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Posted by Tania Kindersley
Tania Kindersley
Tania Kindersley has not set their biography yet
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on Wednesday, 02 April 2014
I like to think that I am, mostly, a perfectly lovely person. This of course is a delusion. I can be scratchy, unreasonable, and shockingly intolerant, especially of bores and people who invade my personal or mental space. (I try to plaster on a phoney smile, but it does not work.) I can also be ranty, go off on far too many tangents, and grow monomaniacal when it comes to racing or politics.


I suspect that most humans try to hold on to the illusion of loveliness, unless they are called Vladimir Putin. My simulacrum slips most shockingly when I am under the weather. For the last four days I have had a nasty bug, which brings with it the kind of abdominal pain which makes me lie on the floor and shout, much to the astonishment of the dog. At times like this, life cannot stop. I still have to stagger up and get on with things and deal with people. This is where the mask slips. Anyone who asks me to do anything I consider unreasonable, which in this case is everything, gets an awful icy curtness. Politeness, my watchword, flees for the hills, where it builds itself a bivouac for the duration. I am ashamed of myself. Mostly, I want to tell everyone to bugger off and leave me alone.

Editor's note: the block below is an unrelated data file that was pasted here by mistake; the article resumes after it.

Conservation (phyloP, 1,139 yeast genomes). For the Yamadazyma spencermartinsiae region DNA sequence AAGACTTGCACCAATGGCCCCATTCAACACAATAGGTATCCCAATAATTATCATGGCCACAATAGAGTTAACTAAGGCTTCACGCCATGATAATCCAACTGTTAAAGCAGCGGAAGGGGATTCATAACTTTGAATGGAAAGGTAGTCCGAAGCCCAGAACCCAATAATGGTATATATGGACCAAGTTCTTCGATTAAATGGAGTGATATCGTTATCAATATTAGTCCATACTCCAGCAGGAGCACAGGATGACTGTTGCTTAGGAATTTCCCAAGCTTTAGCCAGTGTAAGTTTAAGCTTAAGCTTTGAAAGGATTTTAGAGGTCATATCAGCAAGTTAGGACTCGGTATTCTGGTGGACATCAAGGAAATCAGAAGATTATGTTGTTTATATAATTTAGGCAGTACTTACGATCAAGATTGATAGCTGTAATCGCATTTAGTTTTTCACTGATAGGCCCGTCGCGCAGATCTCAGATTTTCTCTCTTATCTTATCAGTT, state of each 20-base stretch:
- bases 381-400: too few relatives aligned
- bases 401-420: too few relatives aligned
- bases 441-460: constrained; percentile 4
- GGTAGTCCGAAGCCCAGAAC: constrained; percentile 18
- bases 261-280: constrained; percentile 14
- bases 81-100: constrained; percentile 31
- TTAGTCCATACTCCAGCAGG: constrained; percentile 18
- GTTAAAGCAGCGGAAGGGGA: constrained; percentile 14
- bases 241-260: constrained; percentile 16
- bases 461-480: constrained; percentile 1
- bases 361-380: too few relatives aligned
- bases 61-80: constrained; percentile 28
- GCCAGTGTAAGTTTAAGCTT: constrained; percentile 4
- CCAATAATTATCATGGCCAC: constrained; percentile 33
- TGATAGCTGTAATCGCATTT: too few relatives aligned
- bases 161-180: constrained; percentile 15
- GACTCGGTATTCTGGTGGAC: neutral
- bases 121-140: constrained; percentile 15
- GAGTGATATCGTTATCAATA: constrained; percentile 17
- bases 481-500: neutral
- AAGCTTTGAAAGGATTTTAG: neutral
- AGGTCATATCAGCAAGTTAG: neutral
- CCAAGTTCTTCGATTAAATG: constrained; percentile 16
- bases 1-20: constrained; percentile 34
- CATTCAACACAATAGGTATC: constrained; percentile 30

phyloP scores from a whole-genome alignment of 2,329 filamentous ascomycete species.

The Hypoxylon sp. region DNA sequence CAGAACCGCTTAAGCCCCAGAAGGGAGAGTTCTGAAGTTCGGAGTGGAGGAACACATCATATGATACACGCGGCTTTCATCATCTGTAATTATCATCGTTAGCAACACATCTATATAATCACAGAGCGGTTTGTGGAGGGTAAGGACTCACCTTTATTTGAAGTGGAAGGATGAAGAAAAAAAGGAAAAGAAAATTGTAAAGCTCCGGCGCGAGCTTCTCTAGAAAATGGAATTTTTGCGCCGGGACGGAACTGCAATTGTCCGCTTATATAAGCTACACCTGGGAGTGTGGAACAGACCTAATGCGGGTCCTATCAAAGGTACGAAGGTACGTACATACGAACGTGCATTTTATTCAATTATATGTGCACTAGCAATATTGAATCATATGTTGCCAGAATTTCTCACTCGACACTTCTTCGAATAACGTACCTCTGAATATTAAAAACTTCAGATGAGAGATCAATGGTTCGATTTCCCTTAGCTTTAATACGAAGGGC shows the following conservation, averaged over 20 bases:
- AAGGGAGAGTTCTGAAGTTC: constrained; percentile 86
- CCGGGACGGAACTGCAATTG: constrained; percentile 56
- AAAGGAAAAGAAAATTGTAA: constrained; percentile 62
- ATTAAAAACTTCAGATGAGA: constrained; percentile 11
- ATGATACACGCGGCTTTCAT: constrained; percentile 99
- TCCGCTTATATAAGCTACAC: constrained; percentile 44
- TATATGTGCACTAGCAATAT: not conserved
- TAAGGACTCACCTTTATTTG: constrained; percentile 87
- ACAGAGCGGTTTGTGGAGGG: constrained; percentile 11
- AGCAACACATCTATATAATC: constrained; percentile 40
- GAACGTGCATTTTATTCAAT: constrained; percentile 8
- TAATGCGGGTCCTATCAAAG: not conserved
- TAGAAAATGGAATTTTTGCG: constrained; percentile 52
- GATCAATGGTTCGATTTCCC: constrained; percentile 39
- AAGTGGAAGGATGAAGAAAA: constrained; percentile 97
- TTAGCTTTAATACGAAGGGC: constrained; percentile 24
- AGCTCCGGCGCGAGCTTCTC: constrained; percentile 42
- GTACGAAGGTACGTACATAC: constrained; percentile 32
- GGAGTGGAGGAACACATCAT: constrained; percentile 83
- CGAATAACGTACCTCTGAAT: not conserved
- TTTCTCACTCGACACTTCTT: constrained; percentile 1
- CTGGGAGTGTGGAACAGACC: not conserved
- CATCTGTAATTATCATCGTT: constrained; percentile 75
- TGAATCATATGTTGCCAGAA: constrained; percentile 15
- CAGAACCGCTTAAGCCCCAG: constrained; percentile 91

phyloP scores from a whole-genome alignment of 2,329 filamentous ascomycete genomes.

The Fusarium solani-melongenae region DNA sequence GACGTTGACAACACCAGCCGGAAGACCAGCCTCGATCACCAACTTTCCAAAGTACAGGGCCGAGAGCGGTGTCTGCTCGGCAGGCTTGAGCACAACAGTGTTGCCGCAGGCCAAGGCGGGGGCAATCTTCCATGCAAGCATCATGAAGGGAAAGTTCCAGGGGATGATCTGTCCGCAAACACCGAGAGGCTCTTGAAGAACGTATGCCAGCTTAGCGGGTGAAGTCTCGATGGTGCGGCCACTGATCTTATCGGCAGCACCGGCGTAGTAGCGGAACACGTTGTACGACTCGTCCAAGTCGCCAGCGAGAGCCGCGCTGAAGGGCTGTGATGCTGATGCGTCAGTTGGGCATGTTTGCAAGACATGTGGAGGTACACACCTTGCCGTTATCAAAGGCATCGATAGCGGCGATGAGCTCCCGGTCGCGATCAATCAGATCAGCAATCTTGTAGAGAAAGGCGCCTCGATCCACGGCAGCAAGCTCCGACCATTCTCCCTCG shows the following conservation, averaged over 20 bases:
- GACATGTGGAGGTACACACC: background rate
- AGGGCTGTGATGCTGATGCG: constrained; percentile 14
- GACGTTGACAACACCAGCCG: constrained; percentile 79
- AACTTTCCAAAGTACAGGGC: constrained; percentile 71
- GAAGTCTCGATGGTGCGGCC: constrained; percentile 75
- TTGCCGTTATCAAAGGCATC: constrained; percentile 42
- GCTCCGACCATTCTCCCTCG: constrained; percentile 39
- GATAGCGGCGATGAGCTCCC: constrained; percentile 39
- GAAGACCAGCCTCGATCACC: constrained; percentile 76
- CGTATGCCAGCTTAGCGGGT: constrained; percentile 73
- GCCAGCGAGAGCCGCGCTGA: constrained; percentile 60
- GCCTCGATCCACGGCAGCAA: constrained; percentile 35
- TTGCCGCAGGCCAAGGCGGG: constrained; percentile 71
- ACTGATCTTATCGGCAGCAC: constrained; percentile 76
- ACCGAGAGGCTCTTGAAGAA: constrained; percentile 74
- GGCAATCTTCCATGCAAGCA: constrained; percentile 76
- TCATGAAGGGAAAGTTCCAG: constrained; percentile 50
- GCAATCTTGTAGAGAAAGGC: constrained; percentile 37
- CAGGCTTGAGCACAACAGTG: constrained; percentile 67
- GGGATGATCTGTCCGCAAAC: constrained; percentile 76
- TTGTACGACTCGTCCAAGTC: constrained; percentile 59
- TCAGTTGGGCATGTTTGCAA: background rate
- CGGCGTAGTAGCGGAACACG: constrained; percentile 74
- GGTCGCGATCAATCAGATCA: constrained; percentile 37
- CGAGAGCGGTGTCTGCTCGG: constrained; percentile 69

In this cross, weakened state, I go up to work with a group of people who are battling with post-traumatic stress. Ha, say the voices of the perspective police, you are acting like an ogre because you have one little bug, whilst here are people who have a relentless condition which can make the most taken for granted aspects of daily life feel like climbing Everest. It is the taken for granted which I think of, at times like this. It is things like being able to sleep. So simple, and so crucial, and so lost, for those in the crocodile jaws of PTSD. One sufferer once told me that the hissing sound of a bus door can send him diving for the ground on a crowded city street. The startle reflex is constantly off the scale. Going to the shop to buy food can be an ordeal.


I think about perspective a lot. I can’t quite work it out. Obviously, everyone is allowed to be a bit grumpy sometimes. One can’t be a little ray of sunshine every moment of every day. It’s no good my saying: well, I am living in a liberal democracy with a body and mind which mostly work, so I can complain of nothing. That would be absurd and lead to ulcers. On the other hand, I do think that the counting of blessings is an important thing. When I am in danger of plummeting into the slough of despond, I am quite glad that my perspective police are stern and unforgiving. They haul me up and give me a good talking to and set me straight. I can’t say that they save me entirely from my worst self, but when I am on the verge of turning into a monster I am glad that those blue sirens start to flash.

All aflutter

Posted by Young Ladies About Town